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I used to be an occasional Ruby user and it was only after I started using it more often that I got the hang of things. I can give you a "pro tip", which is to never, ever use the Ruby provided by your distro, and to always use RVM. Getting RVM running on OS X and Ubuntu should be smooth sailing, and you'll find that installing gems just works after that.

The only caveat is that some gems require compilation of native C extensions, which if you don't regularly compile things on your machine may require you to install lots of extra stuff (especially on the Mac).




The state of affairs with Ruby OS integration is pretty poor.

It's not a problem for me because Ruby is my bread and butter, so of course I have rvm (or rbenv) installed at all times. But as I user I think it's unacceptable to have to do a manual installation just to run extremely simple programs. It'd be nice if the community were more responsive to fixing the problems faced by the package manager maintainers.

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IMO, it'd also be nicer if package manager maintainers worked harder to not break the default assumptions of Ruby developers.

All of the RubyGems developers are volunteers—as are most (if not all) of the various package manager maintainers. The way that Debian broke Ruby in the past (I don't know if it still does, but I have heard reports that it's better)…was unconscionable. (This mostly because Debian tried to treat RubyGems like C-based libraries, which are hard to have multiple usable versions of; RubyGems was based on the idea that you might need multiple usable versions of a package around.)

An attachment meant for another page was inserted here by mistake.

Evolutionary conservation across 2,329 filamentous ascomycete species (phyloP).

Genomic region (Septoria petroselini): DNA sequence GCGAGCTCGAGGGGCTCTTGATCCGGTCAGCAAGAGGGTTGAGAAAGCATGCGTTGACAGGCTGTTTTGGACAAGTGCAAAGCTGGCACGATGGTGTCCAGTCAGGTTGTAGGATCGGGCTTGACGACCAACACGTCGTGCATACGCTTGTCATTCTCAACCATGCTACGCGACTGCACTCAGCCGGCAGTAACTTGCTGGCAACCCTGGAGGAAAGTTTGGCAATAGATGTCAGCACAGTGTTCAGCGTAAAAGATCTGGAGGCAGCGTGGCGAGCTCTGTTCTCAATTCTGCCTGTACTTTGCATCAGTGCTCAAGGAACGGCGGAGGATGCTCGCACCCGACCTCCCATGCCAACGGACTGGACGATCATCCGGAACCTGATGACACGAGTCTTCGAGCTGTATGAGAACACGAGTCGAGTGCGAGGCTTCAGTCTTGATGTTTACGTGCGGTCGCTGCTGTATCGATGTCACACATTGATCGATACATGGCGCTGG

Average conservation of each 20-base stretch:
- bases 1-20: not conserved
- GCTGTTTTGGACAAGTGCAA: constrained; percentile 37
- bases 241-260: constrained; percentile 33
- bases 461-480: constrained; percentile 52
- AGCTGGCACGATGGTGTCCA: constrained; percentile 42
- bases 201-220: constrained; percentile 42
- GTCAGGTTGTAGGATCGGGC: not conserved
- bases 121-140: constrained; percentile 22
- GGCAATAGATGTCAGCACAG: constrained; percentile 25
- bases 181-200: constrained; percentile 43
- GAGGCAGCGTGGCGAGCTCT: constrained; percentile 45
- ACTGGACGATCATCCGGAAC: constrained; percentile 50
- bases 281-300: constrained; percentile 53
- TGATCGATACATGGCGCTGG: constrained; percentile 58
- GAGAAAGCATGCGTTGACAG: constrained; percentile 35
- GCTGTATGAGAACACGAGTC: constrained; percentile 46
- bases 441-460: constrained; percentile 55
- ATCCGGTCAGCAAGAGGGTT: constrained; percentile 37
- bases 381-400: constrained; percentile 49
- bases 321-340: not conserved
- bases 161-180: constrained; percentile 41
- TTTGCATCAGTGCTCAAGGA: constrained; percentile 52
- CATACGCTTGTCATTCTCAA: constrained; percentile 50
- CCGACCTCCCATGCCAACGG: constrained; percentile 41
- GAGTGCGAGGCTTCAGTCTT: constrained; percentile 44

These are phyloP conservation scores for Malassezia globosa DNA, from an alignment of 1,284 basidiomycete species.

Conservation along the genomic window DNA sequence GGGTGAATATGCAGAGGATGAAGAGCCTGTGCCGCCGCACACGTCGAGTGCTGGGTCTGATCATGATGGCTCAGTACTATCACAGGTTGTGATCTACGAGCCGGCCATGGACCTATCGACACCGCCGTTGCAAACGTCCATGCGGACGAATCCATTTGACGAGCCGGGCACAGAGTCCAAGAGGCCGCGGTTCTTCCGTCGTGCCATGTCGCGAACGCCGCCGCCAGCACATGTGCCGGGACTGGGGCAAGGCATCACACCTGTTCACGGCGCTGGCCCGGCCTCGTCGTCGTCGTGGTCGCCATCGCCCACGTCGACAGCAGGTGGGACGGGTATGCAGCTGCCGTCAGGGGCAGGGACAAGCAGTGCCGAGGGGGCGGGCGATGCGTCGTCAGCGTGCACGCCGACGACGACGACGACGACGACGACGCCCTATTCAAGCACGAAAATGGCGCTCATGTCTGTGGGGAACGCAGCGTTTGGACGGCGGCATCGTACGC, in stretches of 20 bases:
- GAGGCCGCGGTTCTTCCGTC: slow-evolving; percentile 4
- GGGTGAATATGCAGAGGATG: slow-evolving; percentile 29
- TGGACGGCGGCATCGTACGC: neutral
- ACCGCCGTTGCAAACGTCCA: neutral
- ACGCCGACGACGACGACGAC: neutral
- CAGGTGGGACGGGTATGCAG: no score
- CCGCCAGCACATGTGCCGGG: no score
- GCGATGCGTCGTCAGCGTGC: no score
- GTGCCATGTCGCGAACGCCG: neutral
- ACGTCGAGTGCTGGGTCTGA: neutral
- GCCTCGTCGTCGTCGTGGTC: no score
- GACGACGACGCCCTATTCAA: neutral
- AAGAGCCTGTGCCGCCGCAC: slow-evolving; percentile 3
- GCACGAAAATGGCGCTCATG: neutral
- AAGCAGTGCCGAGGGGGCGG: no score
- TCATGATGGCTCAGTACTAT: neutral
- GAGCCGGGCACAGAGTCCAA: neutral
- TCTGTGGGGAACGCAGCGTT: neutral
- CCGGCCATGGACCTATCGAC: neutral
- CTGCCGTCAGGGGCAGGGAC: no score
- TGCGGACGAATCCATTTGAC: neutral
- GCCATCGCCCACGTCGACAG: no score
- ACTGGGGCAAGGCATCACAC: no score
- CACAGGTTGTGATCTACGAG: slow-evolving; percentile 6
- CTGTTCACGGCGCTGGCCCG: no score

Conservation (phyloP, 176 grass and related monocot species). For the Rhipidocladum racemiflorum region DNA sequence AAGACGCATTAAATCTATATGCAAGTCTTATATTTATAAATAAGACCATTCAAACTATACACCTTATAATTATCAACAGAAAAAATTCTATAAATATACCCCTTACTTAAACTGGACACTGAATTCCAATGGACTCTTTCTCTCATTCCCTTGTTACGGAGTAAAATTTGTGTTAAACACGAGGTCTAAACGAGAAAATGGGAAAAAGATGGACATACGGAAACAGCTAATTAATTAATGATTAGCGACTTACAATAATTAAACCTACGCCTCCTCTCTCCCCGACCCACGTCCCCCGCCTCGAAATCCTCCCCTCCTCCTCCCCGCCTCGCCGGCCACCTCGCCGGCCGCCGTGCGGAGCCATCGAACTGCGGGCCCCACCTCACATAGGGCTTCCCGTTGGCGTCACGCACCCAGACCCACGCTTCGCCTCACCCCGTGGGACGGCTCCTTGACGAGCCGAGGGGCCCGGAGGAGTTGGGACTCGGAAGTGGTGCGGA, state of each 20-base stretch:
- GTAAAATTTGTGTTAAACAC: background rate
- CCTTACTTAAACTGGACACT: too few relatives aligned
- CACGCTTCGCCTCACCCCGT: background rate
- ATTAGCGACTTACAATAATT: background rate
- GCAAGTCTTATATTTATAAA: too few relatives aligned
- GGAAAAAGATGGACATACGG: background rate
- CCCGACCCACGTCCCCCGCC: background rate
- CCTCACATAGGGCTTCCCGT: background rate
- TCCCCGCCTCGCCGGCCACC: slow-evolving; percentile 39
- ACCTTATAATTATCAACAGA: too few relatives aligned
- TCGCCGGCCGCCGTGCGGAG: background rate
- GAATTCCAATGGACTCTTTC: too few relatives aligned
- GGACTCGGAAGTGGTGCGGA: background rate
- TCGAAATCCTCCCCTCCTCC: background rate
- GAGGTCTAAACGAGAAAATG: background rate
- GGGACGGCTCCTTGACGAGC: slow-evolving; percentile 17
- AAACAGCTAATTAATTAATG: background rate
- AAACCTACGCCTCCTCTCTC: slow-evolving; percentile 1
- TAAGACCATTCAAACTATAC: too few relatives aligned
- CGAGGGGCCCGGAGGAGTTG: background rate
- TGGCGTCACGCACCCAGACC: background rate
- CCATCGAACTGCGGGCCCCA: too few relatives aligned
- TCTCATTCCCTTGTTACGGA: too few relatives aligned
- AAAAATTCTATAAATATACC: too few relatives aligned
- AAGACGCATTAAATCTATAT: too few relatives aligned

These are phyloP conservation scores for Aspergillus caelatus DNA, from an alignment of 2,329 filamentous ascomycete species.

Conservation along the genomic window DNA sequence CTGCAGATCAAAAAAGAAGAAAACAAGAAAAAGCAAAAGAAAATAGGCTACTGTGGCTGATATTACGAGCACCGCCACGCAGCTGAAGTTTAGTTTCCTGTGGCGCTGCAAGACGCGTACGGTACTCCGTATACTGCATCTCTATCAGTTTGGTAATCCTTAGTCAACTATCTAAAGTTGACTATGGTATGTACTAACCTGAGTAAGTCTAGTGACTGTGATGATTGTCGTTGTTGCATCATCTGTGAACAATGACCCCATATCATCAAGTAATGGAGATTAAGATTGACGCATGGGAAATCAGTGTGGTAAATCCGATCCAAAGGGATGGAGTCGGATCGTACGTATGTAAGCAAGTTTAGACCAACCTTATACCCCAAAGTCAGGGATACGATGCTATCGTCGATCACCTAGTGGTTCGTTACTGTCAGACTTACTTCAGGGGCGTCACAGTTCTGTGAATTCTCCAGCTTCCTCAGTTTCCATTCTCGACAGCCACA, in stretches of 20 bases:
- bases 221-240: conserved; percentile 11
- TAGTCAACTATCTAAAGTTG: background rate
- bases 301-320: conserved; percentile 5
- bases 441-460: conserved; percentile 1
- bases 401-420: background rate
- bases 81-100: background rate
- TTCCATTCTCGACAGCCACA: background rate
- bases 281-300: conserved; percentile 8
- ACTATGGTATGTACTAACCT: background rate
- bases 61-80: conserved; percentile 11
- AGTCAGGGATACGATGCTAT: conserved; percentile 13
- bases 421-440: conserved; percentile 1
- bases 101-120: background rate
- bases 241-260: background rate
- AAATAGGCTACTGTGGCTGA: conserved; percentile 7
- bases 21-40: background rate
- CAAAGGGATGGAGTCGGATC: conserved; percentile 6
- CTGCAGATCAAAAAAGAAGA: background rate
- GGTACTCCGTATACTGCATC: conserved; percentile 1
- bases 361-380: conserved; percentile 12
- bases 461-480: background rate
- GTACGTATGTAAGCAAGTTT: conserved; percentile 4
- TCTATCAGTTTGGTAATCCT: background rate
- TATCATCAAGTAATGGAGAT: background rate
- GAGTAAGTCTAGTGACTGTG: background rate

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Rather than repos providing out of date Rubies and gems, wouldn't it make sense to solve the conflict between the two approaches in just one place, and make nice reliable RVM packages for everyone to use if they need Ruby?

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As a Python user, I think Python is just about equally bad.

If you want a strange Python package or a certain version, you're better off on Debian and Ubuntu just installing pythonbrew to keep a compiled python in your home folder.

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Its quite difficult for anyone who is newish to linux to do an RVM installation using the provided instructions: https://rvm.io/rvm/install/ - the instructions are not very clear. They also recommend reading the installation script, which is long and scary: "I recommend you read the installation script yourself. This will give you a chance to understand what it is doing before installing, and allow you to feel more comfortable running it if you do so." ... https://github.com/wayneeseguin/rvm/blob/master/binscripts/r...

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Amen. I just guided my manager through the install and only then realised how much of it was muscle memory for me. The script tells you to install XCode 4.1 because it doesn't work with 4.2... but XCode is up to 4.4 now, and I know 4.3 works because that's what I have installed! It also advises you to install "latest stable" but has references to 1.9.2 in several places... it is, overall, a mess.

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I ran through installing RVM yesterday on a new Mac and it wasn't a problem - 10.8, XCode 4.4, homebrew (okay, you have to install XCode CLI and Quartz separately), but it ran right through it. Then again, this is one combination that I know to work, I've definitely had it get byzantine with other versions of XCode in the past.

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I've found rbenv to be a much easier option with homebrew.

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